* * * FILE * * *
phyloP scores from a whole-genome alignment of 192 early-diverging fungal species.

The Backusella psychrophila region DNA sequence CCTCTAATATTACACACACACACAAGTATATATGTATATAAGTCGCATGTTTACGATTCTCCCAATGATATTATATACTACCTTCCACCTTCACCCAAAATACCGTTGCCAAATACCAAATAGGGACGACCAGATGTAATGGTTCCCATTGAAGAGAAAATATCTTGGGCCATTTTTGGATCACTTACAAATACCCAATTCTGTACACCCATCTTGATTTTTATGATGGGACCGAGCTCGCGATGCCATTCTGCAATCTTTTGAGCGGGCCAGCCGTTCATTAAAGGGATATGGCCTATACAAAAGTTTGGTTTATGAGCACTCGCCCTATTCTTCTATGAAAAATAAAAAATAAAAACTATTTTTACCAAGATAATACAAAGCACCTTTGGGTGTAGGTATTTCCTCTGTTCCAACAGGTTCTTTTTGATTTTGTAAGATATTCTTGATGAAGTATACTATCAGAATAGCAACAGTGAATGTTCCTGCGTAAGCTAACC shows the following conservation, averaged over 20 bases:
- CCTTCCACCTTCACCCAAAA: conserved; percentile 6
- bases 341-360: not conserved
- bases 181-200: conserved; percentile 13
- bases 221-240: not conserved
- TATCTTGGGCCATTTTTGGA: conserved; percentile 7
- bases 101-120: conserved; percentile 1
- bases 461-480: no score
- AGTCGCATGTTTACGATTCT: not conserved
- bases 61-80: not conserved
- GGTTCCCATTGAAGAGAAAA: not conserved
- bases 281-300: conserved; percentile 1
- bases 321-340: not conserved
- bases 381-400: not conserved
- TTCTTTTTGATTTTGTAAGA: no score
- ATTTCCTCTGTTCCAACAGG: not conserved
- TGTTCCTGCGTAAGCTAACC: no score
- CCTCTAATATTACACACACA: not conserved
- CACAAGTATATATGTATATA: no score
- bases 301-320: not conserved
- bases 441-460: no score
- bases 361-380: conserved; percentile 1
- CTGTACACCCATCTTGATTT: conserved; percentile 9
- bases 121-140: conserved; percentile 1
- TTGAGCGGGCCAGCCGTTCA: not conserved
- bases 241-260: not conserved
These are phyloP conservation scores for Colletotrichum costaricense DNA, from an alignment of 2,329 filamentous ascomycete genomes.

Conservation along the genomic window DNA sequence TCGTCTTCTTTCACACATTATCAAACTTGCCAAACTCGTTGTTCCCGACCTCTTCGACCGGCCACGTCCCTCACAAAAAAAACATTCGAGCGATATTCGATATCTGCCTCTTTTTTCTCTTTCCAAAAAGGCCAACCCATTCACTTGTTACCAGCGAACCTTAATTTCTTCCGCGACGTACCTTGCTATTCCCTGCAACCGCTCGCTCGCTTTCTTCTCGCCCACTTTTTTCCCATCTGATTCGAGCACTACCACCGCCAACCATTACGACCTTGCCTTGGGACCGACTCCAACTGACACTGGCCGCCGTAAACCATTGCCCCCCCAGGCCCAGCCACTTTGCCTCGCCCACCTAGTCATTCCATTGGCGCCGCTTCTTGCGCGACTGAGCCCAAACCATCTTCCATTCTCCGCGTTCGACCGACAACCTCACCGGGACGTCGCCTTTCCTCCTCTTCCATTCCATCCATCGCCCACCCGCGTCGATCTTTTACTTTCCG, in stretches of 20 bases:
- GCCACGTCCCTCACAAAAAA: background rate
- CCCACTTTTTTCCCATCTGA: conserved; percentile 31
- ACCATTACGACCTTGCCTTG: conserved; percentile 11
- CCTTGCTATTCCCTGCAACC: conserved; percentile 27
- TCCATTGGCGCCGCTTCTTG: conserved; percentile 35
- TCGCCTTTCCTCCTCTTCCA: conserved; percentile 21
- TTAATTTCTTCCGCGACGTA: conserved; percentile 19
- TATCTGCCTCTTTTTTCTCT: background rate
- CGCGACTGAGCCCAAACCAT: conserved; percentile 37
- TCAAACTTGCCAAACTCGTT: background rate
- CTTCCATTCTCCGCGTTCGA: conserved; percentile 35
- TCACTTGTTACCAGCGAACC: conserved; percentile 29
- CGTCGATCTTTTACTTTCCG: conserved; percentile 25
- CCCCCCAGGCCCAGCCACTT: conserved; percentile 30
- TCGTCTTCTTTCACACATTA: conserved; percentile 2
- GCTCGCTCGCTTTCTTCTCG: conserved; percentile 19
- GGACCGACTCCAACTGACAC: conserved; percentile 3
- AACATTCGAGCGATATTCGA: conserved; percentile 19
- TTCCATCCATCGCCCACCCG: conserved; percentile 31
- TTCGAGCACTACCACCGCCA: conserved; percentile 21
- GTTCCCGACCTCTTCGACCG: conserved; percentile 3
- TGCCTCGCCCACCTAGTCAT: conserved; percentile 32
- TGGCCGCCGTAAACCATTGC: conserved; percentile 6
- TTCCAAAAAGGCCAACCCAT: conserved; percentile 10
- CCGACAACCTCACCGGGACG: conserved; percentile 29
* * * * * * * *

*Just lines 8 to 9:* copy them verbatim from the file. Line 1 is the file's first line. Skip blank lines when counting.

- bases 101-120: conserved; percentile 1
- bases 461-480: no score